52. Roberts, J. A., Hann, I., & Slaughter, S. A. (2006). Understanding the motivations, participation and performance of open source software developers: A longitudinal study of the Apache projects. Management Science, 52(7), 984–999.CrossRefGoogle Scholar
  53. Rogers, E. M. (2003). Diffusion of innovations (5th ed.). New York: Free.Google Scholar
  54. Rose, P., & DeJesus, S. (2007). A model of motivated cognition to account for the link between self-monitoring and materialism. Psychology and Marketing, 24(2), 93–115.CrossRefGoogle Scholar
  55. Schwartz, B. (2004). The paradox of choice: Why more is less. New York: Harper Collins.Google Scholar
  56. Sigall, H., & Landy, D. (1973). Radiating beauty: Effects of having a physically attractive partner on person perception. Journal of Personality and Social Psychology, 28(11), 218–224.CrossRefGoogle Scholar
  57. Snyder, M. (1974). Self-monitoring of expressive behavior. Journal of Personality and Social Psychology, 30(1), 434–461.Google Scholar
  58. Snyder, M. (1987). Public appearances/private realities: The psychology of self-monitoring. New York: Freeman.Google Scholar
  59. Snyder, M., & Gangestad, S. (1986). On the nature of self-monitoring: Matters of assessment, matters of validity. Journal of Personality and Social Psychology, 51(1), 125–139.PubMedCrossRefGoogle Scholar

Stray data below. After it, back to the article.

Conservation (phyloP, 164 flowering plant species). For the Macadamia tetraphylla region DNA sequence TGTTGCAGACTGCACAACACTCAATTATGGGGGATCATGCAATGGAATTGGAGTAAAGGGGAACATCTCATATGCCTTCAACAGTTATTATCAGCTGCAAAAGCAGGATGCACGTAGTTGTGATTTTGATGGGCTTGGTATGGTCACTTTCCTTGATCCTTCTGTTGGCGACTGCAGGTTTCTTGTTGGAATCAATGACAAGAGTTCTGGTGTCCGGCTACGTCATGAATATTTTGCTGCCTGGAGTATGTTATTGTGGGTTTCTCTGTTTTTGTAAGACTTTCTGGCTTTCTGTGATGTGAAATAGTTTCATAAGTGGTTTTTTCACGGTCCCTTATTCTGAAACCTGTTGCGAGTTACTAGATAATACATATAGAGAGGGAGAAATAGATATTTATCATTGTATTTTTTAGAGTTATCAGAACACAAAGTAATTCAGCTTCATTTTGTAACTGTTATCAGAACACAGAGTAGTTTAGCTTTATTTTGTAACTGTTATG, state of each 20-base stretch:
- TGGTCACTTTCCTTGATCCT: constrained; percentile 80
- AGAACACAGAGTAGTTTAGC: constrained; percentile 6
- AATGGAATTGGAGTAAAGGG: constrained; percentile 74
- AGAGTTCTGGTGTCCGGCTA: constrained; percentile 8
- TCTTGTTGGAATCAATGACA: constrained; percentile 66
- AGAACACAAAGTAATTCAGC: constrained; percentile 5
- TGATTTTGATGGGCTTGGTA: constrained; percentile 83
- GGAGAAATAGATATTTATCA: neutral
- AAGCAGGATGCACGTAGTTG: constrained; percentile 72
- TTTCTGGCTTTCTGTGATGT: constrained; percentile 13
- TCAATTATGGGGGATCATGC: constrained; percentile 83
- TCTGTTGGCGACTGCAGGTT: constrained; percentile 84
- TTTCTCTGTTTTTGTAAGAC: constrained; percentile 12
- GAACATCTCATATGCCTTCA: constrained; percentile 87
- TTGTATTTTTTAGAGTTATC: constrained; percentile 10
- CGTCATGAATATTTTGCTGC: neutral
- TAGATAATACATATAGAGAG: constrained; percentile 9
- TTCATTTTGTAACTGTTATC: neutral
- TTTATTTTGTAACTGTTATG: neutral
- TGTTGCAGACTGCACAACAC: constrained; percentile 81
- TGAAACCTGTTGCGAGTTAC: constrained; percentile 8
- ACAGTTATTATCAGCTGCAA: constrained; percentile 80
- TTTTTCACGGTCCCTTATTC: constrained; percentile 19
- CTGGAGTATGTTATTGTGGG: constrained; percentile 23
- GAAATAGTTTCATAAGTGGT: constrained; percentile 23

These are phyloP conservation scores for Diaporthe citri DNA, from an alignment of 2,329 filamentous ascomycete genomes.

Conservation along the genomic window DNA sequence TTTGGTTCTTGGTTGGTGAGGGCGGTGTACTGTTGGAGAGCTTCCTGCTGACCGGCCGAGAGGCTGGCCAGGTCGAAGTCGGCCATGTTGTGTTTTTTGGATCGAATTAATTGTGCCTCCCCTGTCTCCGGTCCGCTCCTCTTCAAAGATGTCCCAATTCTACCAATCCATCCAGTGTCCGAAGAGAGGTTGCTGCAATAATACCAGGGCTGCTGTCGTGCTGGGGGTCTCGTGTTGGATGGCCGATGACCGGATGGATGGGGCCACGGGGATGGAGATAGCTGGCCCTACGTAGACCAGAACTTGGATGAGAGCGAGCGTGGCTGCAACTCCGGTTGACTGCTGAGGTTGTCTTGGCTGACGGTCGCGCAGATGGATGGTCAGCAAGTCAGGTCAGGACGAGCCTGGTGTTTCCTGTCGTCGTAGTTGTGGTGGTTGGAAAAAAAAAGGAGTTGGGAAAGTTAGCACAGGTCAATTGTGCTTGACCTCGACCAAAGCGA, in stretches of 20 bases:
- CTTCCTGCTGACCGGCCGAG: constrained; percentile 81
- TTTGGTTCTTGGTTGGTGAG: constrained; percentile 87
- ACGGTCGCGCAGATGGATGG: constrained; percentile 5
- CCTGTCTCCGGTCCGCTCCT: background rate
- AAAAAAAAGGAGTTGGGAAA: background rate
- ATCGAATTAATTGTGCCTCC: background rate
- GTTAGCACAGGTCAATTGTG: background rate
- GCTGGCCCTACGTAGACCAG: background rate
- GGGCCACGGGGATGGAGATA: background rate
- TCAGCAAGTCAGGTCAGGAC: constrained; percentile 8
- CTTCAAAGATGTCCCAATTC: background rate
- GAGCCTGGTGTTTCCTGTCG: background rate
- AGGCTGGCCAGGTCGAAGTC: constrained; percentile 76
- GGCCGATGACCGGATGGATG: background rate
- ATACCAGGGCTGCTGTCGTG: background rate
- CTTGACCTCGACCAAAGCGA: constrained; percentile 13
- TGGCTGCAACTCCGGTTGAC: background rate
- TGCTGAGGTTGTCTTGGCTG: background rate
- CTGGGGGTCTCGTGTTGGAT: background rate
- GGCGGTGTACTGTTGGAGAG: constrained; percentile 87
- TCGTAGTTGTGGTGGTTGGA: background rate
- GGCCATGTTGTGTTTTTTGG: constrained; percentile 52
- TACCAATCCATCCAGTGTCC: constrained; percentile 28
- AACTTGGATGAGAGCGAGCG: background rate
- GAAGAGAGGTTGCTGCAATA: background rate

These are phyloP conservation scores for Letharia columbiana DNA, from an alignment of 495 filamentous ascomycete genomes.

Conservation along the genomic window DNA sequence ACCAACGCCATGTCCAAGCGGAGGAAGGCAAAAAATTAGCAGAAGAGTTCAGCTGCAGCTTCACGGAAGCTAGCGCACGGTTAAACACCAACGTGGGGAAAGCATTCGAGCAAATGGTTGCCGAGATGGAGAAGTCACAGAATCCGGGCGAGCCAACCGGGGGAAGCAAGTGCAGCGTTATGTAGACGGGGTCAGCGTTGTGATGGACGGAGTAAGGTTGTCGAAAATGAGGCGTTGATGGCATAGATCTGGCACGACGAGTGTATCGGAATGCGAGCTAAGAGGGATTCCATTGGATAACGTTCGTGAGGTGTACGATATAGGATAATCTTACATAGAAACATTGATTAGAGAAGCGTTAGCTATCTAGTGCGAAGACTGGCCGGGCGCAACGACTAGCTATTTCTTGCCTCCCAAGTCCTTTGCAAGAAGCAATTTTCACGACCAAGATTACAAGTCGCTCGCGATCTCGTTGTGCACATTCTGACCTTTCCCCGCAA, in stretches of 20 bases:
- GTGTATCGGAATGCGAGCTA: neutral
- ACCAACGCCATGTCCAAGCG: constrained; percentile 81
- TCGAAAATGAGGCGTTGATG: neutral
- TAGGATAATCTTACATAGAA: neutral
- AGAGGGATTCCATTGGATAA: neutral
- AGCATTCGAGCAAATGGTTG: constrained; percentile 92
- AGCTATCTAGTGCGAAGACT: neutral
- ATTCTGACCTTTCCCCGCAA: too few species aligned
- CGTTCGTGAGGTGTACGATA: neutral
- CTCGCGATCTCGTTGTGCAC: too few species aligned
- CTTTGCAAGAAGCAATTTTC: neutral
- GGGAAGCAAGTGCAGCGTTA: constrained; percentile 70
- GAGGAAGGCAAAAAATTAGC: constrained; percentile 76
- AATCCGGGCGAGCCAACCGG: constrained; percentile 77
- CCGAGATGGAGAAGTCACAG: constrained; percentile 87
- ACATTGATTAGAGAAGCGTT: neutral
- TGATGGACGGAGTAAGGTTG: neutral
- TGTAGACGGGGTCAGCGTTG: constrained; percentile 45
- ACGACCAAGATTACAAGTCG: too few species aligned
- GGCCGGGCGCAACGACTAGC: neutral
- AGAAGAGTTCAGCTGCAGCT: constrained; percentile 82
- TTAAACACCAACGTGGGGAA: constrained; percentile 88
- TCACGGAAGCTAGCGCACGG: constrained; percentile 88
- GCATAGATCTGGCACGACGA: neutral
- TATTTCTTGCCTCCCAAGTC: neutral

60. Snyder, M., Berscheid, E., & Glick, P. (1985). Focusing on the exterior and the interior: Two investigations of the initiation of personal relationships. Journal of Personality and Social Psychology, 48(6), 1427–1439.CrossRefGoogle Scholar
  61. Sobel, M. E. (1982). Asymptotic intervals for indirect effects in structural equations models. In S. Leinhart (Ed.), Sociological methodology 1982 (pp. 290–312). San Fransisco: Jossey-Bass.Google Scholar
  62. Spector, P. E. (1992). Summated rating scale construction: An introduction. Newbury Park: Sage Publications.Google Scholar
  63. Trapnell, P. D., & Wiggins, J. S. (1990). Extension of the interpersonal adjective scales to include the big five dimensions of personality. Journal of Personality and Social Psychology, 59(4), 781–790.CrossRefGoogle Scholar
  64. Travers, J., & Milgram, S. (1969). An experimental study in the small world problem. Sociometry, 32(4), 425–443.CrossRefGoogle Scholar
  65. Trusov, M., Bucklin, R. E., & Pauwels, K. (2009). Effects of word-of-mouth versus traditional marketing: Findings from an internet social networking site. Journal of Marketing, 73(5), 90–102.CrossRefGoogle Scholar
  66. Venkatraman, M. P. (1989). Opinion leaders, adopters and communicative adopters: A role analysis. Psychology and Marketing, 6(1), 51–68.CrossRefGoogle Scholar
  67. Weimann, G. (1991). The influentials: Back to the concept of opinion leaders. Public Opinion Quarterly, 55(2), 267–279.CrossRefGoogle Scholar
  68. Williams, K. D., Cheung, C. K. T., & Choi, W. (2000). Cyberostracism: Effects of being ignored over the internet. Journal of Personality and Social Psychology, 79(5), 748–762.PubMedCrossRefGoogle Scholar
  69. Wood, W. (2000). Attitude change: Persuasion and social influence. Annual Review of Psychology, 51(1), 539–570.PubMedCrossRefGoogle Scholar

Copyright information

© Springer Science+Business Media, LLC 2011

Authors and Affiliations

  1. 1.Department of PsychologySouthern Illinois University EdwardsvilleEdwardsvilleUSA
  2. 2.Department of PsychologyCoastal Carolina UniversityConwayUSA

Personalised recommendations